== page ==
Among the many things I could say about Martin Scorsese’s The Wolf of Wall Street is this: Scorsese sure does put the f—ing in filmmaking, in more ways than one. The movie is filmmaking par excellence. Bravura. Kinetic. An overwhelming experience.
But it’s also overwhelmingly profane, breaking the record for the most uses of the f-word in a single film, in addition to a near constant depiction of vices of all kinds: graphic sex, nudity, prostitution, orgies (on planes, yachts, in office buildings), ubiquitous cocaine, every other kind of drug, domestic violence, public masturbation, corporate greed, bribery, securities fraud, money laundering and little people throwing. And that’s just getting started.
What’s a careful Christian to do with a film like this? On the one hand it is hailed as “the most fully realized movie” by one of the world’s greatest living filmmakers, while on the other it’s one of the filthiest, most depraved and arguably misogynistic film on screen in recent memory.
Opinions on this question run the gamut, adding to the moral dilemma many face when deciding whether to watch films of this sort.
In a recent piece on The Wolf of Wall Street entitled “Evangelicals and Hollywood Muck,” Trevin Wax of the Gospel Coalition asks: “at what point do we consider a film irredeemable, or at least unwatchable? At what point do we say it is wrong to participate in certain forms of entertainment?”
Wax is responding to my colleague Alissa Wilkinson’s 3.5 out of 4 star review of the film for Christianity Today, which contained a lengthy disclaimer about the film’s content but still called the film “great and possibly terrific … one of the best Scorsese has made in a long while.”
I was conflicted about whether or not to see the film. Scorsese is a brilliant director and I respect the opinions of many of the film critics who praised the film. But I also take the question, “at what point is a film unwatchable?” very seriously. It’s a question I tackle in my book, Gray Matters, in a chapter entitled “Where Do We Draw the Line?”
In the book I discuss examples of my own ongoing journey of discerning that line, as a film critic who sees lots of films that aren’t necessarily pleasant to sit through. I’ve loved films like Breaking the Waves, Requiem for a Dream, and Pulp Fiction, profane and disturbing though they may be. But I’ve also walked out of films like Lars von Trier’s Antichrist because I felt like they went too far.
One argument frequently raised in defence of watching explicit or profane films is that they confront us with truth and force us to see unpleasant realities we might otherwise avoid or prefer not to think about.
In a blog post on The Wolf of Wall Street, film critic Jeffrey Overstreet argues that Scorsese intends not to celebrate evil but to “zoom in and expose evil … the way doctors enlarge x-rays to expose cancer … so that we will be shocked by the reality of it, live in greater awareness about it, avoid it, and avoid contributing to the conditions that make it possible.”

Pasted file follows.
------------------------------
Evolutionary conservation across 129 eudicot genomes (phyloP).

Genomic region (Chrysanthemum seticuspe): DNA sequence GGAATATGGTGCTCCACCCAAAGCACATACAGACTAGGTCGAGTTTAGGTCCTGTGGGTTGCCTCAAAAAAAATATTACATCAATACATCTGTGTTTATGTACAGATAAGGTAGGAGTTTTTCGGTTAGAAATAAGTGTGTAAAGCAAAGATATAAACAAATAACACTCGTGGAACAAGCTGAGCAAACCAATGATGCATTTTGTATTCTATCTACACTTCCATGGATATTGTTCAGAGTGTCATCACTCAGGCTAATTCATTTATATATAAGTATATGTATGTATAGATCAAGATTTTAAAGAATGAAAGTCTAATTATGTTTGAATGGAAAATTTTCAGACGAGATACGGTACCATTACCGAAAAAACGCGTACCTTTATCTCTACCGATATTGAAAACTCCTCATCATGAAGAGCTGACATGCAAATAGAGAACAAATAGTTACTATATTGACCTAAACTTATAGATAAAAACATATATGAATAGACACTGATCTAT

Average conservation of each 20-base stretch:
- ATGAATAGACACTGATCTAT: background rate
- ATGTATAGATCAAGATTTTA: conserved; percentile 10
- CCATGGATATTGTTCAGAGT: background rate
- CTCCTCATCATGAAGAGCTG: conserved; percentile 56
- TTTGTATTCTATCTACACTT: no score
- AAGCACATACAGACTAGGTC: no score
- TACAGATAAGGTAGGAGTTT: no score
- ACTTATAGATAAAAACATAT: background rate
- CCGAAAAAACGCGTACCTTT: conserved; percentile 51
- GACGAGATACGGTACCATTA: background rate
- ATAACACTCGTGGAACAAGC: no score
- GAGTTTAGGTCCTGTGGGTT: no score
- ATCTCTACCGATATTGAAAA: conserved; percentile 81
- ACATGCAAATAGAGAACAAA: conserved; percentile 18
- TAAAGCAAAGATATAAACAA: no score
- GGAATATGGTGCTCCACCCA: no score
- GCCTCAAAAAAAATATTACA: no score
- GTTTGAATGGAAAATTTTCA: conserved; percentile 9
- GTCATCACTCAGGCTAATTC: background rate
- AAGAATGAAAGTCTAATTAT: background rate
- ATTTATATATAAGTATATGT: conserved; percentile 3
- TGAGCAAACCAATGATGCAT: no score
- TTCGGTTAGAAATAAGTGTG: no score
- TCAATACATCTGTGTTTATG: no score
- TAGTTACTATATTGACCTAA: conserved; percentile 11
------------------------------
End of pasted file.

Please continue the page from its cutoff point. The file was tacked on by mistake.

“Where there are evils doing damage, let artists expose them — even if they’re ugly and offensive — rather than allowing them to fester where we don’t see or think about them,” writes Overstreet.
I agree with this and have argued similar things in Gray Matters:
“It would be easy to just avoid art that is difficult, risqué, R-rated; but something about the way the world is (that is: difficult, risqué, R-rated) tells us that to be truthful, art must grapple with the darkness of the world. As filmmaker Akira Kurosawa once said, ‘The artist is the one who does not look away.’”
But even as I agree that art is often about “not looking away,” I can’t help but think there are times when “zooming in” on difficult realities is more excessive than it is necessary.
That’s how I feel after watching The Wolf of Wall Street. It’s a brilliantly made film with excellent performances. But I didn’t need to see it and probably shouldn’t have. It did not expose evil or enlighten my understanding of the dark side of capitalism any more than dozens of other, less profane films already have (Margin Call, Wall Street, Inside Job), not to mention the evening news. Wolf’s chronicling of depravity doesn’t feel illuminating or groundbreaking as much as it does exhausting and gratuitous.
My hesitance with the “art is an x-ray” defence of explicit films is that I’m not sure whether we need the x-ray in order to sufficiently grasp sordid realities. Reading books, articles, travelling, or just living eyes-wide-open in this world makes one aware. Do we really need to watch The Wolf of Wall Street to be aware of humanity’s depravity?
If anything, I wish there were more films that zoomed-in on the opposite: realities of goodness and beauty that our cynical, jaded age is more apt to miss. Films like Short Term 12, Blood Brother, To the Wonder, This is Martin Bonner or Museum Hours are examples of x-ray films in the best sense, showing us signs of life and light in the midst of the cancerous dark.